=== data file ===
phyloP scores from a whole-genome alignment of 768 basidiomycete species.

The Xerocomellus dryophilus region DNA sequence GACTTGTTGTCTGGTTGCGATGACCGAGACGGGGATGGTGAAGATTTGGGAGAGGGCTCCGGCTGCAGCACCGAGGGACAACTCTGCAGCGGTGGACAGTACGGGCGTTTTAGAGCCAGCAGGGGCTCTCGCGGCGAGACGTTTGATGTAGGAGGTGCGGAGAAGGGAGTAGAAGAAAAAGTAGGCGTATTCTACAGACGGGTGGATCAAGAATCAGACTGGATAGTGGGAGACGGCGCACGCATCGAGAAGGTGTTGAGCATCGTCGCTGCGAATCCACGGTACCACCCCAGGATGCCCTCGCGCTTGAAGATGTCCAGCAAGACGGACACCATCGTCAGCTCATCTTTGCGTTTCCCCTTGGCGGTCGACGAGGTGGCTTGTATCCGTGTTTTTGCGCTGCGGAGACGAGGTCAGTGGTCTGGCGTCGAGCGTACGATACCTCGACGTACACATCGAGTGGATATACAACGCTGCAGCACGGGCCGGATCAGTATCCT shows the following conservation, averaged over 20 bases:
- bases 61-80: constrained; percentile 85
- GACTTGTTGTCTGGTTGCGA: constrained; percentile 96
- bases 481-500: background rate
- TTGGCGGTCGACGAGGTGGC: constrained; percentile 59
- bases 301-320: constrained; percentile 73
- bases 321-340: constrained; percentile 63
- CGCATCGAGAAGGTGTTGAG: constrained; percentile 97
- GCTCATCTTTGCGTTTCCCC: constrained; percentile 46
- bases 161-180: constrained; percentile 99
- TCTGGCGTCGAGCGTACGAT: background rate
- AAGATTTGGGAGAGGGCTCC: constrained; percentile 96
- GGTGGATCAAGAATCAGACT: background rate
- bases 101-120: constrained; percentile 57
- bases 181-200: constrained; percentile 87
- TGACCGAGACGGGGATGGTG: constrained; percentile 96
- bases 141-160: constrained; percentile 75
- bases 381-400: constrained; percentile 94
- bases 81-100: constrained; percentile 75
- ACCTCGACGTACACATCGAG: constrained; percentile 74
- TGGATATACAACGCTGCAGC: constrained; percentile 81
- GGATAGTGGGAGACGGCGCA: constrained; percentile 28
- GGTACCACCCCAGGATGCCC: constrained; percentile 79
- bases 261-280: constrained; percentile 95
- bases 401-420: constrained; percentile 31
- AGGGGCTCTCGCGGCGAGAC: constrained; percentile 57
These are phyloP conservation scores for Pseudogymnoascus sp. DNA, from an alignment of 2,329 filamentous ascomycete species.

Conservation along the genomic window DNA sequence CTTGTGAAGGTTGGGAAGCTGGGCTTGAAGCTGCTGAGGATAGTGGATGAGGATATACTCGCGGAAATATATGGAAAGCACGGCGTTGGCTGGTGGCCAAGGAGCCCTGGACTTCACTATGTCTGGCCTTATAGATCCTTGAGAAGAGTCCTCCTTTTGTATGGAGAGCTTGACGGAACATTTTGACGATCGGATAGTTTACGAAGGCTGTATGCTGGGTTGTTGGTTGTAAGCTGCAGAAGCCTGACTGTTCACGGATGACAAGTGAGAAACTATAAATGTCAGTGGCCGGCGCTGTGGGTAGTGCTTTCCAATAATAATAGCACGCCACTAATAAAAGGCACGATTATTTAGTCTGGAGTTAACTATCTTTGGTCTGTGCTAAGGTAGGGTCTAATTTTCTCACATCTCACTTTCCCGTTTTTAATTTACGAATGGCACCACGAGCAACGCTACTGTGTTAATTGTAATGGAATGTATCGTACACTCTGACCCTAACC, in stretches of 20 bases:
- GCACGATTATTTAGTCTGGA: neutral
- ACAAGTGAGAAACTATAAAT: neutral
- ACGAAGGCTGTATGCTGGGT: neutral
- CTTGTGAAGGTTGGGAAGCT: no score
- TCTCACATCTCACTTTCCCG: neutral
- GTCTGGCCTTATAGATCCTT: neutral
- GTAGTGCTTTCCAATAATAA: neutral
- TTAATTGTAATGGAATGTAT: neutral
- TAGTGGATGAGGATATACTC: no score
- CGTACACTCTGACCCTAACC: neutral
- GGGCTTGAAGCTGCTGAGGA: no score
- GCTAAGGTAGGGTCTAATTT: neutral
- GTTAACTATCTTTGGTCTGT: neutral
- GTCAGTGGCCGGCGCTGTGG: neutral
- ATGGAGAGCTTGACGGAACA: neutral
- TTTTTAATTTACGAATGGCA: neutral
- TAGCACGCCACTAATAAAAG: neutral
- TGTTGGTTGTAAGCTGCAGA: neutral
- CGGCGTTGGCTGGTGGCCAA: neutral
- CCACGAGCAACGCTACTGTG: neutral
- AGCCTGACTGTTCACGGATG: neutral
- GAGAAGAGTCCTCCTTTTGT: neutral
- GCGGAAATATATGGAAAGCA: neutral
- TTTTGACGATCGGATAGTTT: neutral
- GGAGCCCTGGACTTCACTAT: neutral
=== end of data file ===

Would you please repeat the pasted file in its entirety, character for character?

phyloP scores from a whole-genome alignment of 768 basidiomycete species.

The Xerocomellus dryophilus region DNA sequence GACTTGTTGTCTGGTTGCGATGACCGAGACGGGGATGGTGAAGATTTGGGAGAGGGCTCCGGCTGCAGCACCGAGGGACAACTCTGCAGCGGTGGACAGTACGGGCGTTTTAGAGCCAGCAGGGGCTCTCGCGGCGAGACGTTTGATGTAGGAGGTGCGGAGAAGGGAGTAGAAGAAAAAGTAGGCGTATTCTACAGACGGGTGGATCAAGAATCAGACTGGATAGTGGGAGACGGCGCACGCATCGAGAAGGTGTTGAGCATCGTCGCTGCGAATCCACGGTACCACCCCAGGATGCCCTCGCGCTTGAAGATGTCCAGCAAGACGGACACCATCGTCAGCTCATCTTTGCGTTTCCCCTTGGCGGTCGACGAGGTGGCTTGTATCCGTGTTTTTGCGCTGCGGAGACGAGGTCAGTGGTCTGGCGTCGAGCGTACGATACCTCGACGTACACATCGAGTGGATATACAACGCTGCAGCACGGGCCGGATCAGTATCCT shows the following conservation, averaged over 20 bases:
- bases 61-80: constrained; percentile 85
- GACTTGTTGTCTGGTTGCGA: constrained; percentile 96
- bases 481-500: background rate
- TTGGCGGTCGACGAGGTGGC: constrained; percentile 59
- bases 301-320: constrained; percentile 73
- bases 321-340: constrained; percentile 63
- CGCATCGAGAAGGTGTTGAG: constrained; percentile 97
- GCTCATCTTTGCGTTTCCCC: constrained; percentile 46
- bases 161-180: constrained; percentile 99
- TCTGGCGTCGAGCGTACGAT: background rate
- AAGATTTGGGAGAGGGCTCC: constrained; percentile 96
- GGTGGATCAAGAATCAGACT: background rate
- bases 101-120: constrained; percentile 57
- bases 181-200: constrained; percentile 87
- TGACCGAGACGGGGATGGTG: constrained; percentile 96
- bases 141-160: constrained; percentile 75
- bases 381-400: constrained; percentile 94
- bases 81-100: constrained; percentile 75
- ACCTCGACGTACACATCGAG: constrained; percentile 74
- TGGATATACAACGCTGCAGC: constrained; percentile 81
- GGATAGTGGGAGACGGCGCA: constrained; percentile 28
- GGTACCACCCCAGGATGCCC: constrained; percentile 79
- bases 261-280: constrained; percentile 95
- bases 401-420: constrained; percentile 31
- AGGGGCTCTCGCGGCGAGAC: constrained; percentile 57
These are phyloP conservation scores for Pseudogymnoascus sp. DNA, from an alignment of 2,329 filamentous ascomycete species.

Conservation along the genomic window DNA sequence CTTGTGAAGGTTGGGAAGCTGGGCTTGAAGCTGCTGAGGATAGTGGATGAGGATATACTCGCGGAAATATATGGAAAGCACGGCGTTGGCTGGTGGCCAAGGAGCCCTGGACTTCACTATGTCTGGCCTTATAGATCCTTGAGAAGAGTCCTCCTTTTGTATGGAGAGCTTGACGGAACATTTTGACGATCGGATAGTTTACGAAGGCTGTATGCTGGGTTGTTGGTTGTAAGCTGCAGAAGCCTGACTGTTCACGGATGACAAGTGAGAAACTATAAATGTCAGTGGCCGGCGCTGTGGGTAGTGCTTTCCAATAATAATAGCACGCCACTAATAAAAGGCACGATTATTTAGTCTGGAGTTAACTATCTTTGGTCTGTGCTAAGGTAGGGTCTAATTTTCTCACATCTCACTTTCCCGTTTTTAATTTACGAATGGCACCACGAGCAACGCTACTGTGTTAATTGTAATGGAATGTATCGTACACTCTGACCCTAACC, in stretches of 20 bases:
- GCACGATTATTTAGTCTGGA: neutral
- ACAAGTGAGAAACTATAAAT: neutral
- ACGAAGGCTGTATGCTGGGT: neutral
- CTTGTGAAGGTTGGGAAGCT: no score
- TCTCACATCTCACTTTCCCG: neutral
- GTCTGGCCTTATAGATCCTT: neutral
- GTAGTGCTTTCCAATAATAA: neutral
- TTAATTGTAATGGAATGTAT: neutral
- TAGTGGATGAGGATATACTC: no score
- CGTACACTCTGACCCTAACC: neutral
- GGGCTTGAAGCTGCTGAGGA: no score
- GCTAAGGTAGGGTCTAATTT: neutral
- GTTAACTATCTTTGGTCTGT: neutral
- GTCAGTGGCCGGCGCTGTGG: neutral
- ATGGAGAGCTTGACGGAACA: neutral
- TTTTTAATTTACGAATGGCA: neutral
- TAGCACGCCACTAATAAAAG: neutral
- TGTTGGTTGTAAGCTGCAGA: neutral
- CGGCGTTGGCTGGTGGCCAA: neutral
- CCACGAGCAACGCTACTGTG: neutral
- AGCCTGACTGTTCACGGATG: neutral
- GAGAAGAGTCCTCCTTTTGT: neutral
- GCGGAAATATATGGAAAGCA: neutral
- TTTTGACGATCGGATAGTTT: neutral
- GGAGCCCTGGACTTCACTAT: neutral